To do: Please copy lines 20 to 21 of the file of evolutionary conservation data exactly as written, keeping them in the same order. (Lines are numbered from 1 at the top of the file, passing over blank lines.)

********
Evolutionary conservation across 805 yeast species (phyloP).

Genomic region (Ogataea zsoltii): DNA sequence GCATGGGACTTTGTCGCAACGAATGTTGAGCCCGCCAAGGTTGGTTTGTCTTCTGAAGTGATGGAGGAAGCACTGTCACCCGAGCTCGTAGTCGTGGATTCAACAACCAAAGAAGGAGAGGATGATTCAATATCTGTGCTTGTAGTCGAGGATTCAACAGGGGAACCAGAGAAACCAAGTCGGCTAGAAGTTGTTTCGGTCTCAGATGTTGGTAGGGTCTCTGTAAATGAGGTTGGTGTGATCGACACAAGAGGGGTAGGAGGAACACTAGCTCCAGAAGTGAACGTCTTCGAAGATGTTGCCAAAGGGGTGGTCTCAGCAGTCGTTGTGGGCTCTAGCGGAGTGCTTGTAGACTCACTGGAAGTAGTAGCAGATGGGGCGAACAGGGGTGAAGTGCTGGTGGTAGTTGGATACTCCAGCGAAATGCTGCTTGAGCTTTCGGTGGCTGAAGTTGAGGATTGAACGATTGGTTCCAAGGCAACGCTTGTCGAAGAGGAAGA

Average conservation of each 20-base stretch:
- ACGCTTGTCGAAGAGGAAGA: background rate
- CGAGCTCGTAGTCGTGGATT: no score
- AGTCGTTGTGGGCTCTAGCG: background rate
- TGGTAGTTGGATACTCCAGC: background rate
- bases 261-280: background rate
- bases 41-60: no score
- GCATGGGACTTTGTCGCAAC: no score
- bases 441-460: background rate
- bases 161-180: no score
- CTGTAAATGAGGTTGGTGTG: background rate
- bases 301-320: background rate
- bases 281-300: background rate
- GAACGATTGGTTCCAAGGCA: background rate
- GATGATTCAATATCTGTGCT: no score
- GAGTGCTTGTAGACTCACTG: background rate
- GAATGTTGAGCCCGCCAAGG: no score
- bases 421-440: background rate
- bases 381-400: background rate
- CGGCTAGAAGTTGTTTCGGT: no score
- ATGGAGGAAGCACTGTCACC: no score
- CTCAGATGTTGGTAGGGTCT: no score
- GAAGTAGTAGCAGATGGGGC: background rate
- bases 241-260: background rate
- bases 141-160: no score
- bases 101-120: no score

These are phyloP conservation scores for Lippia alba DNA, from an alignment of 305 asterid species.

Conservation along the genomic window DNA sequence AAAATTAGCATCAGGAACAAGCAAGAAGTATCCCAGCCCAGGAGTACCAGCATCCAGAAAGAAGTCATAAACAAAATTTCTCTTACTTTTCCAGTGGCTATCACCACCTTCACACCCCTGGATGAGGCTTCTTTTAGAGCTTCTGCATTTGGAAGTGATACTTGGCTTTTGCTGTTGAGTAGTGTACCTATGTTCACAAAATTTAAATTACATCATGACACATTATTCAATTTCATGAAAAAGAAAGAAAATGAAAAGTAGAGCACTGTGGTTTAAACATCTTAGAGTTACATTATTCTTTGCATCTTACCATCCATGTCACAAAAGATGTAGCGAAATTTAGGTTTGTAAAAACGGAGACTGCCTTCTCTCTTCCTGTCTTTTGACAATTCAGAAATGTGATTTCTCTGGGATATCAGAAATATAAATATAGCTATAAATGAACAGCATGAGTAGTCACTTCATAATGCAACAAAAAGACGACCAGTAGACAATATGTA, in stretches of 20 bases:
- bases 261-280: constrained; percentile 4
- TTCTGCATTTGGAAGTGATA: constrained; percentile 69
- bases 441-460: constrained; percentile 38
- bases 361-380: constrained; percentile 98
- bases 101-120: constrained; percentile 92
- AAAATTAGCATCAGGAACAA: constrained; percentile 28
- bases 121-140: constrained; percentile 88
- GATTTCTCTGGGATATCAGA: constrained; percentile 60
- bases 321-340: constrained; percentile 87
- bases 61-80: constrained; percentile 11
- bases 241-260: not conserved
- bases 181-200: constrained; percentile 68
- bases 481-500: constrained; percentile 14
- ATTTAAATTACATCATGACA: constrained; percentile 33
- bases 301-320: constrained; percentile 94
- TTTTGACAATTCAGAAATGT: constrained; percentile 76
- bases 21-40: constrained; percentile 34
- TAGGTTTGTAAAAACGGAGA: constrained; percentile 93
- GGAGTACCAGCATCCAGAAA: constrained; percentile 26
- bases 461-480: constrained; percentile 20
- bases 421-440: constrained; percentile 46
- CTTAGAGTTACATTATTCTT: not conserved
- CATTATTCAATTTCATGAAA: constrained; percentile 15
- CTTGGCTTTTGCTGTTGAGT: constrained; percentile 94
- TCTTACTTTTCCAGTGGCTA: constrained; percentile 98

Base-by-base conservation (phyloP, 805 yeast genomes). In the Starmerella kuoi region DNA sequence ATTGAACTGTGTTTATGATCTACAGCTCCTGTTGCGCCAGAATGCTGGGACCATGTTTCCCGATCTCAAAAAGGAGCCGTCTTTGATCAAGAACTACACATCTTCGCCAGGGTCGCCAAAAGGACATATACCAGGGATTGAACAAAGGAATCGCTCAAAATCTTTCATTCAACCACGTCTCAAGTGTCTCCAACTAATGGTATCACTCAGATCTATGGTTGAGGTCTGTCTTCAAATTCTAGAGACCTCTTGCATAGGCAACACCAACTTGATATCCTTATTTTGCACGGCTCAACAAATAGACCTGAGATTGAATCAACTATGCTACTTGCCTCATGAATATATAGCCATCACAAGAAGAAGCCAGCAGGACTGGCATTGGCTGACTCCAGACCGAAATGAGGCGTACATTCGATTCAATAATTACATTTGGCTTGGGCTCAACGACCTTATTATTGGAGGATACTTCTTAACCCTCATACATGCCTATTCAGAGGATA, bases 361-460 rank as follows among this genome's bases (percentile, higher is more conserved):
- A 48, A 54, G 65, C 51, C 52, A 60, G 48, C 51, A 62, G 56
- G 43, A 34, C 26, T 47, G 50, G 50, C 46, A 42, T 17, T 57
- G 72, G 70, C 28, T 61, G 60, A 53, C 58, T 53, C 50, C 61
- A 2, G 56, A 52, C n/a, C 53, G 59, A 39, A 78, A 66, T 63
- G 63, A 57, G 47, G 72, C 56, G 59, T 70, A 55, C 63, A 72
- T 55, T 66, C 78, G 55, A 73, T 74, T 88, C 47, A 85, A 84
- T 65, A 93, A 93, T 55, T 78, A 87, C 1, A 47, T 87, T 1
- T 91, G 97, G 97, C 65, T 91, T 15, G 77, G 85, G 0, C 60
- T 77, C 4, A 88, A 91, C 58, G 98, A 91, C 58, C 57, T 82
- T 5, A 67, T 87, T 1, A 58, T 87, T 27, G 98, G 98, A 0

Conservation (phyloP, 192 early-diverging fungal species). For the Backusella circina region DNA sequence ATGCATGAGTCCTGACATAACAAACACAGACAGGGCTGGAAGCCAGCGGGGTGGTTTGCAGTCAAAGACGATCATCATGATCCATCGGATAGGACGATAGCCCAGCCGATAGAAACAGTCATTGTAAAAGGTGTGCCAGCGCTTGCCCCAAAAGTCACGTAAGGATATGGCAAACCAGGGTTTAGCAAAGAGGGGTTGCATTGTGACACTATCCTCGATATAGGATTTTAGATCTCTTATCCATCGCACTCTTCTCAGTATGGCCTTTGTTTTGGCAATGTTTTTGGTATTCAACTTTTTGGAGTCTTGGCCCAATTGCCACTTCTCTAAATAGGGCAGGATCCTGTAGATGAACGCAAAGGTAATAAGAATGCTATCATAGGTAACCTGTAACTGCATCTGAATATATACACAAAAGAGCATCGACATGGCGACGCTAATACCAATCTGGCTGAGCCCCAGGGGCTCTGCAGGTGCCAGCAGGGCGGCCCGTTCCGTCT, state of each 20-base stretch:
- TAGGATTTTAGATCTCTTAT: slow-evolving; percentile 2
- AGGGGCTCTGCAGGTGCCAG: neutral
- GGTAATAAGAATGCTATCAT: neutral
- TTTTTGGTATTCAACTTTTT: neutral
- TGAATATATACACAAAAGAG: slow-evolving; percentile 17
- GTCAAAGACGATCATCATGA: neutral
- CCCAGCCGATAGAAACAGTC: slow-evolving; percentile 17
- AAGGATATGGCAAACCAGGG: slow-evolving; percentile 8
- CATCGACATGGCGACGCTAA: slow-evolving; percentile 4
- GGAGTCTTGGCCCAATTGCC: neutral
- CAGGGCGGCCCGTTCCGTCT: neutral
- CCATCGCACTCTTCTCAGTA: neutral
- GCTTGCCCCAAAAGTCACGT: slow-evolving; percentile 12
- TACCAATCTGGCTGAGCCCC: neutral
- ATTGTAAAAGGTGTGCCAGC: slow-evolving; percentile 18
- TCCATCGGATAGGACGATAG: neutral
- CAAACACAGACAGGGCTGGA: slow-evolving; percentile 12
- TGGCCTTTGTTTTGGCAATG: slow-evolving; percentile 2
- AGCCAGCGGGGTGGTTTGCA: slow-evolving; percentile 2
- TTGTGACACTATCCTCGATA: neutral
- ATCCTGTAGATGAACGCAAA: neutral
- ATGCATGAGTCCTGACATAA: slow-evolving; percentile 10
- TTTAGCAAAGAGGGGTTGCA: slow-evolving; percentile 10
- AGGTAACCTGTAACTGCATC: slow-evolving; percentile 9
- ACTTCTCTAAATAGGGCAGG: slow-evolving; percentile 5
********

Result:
- bases 421-440: background rate
- bases 381-400: background rate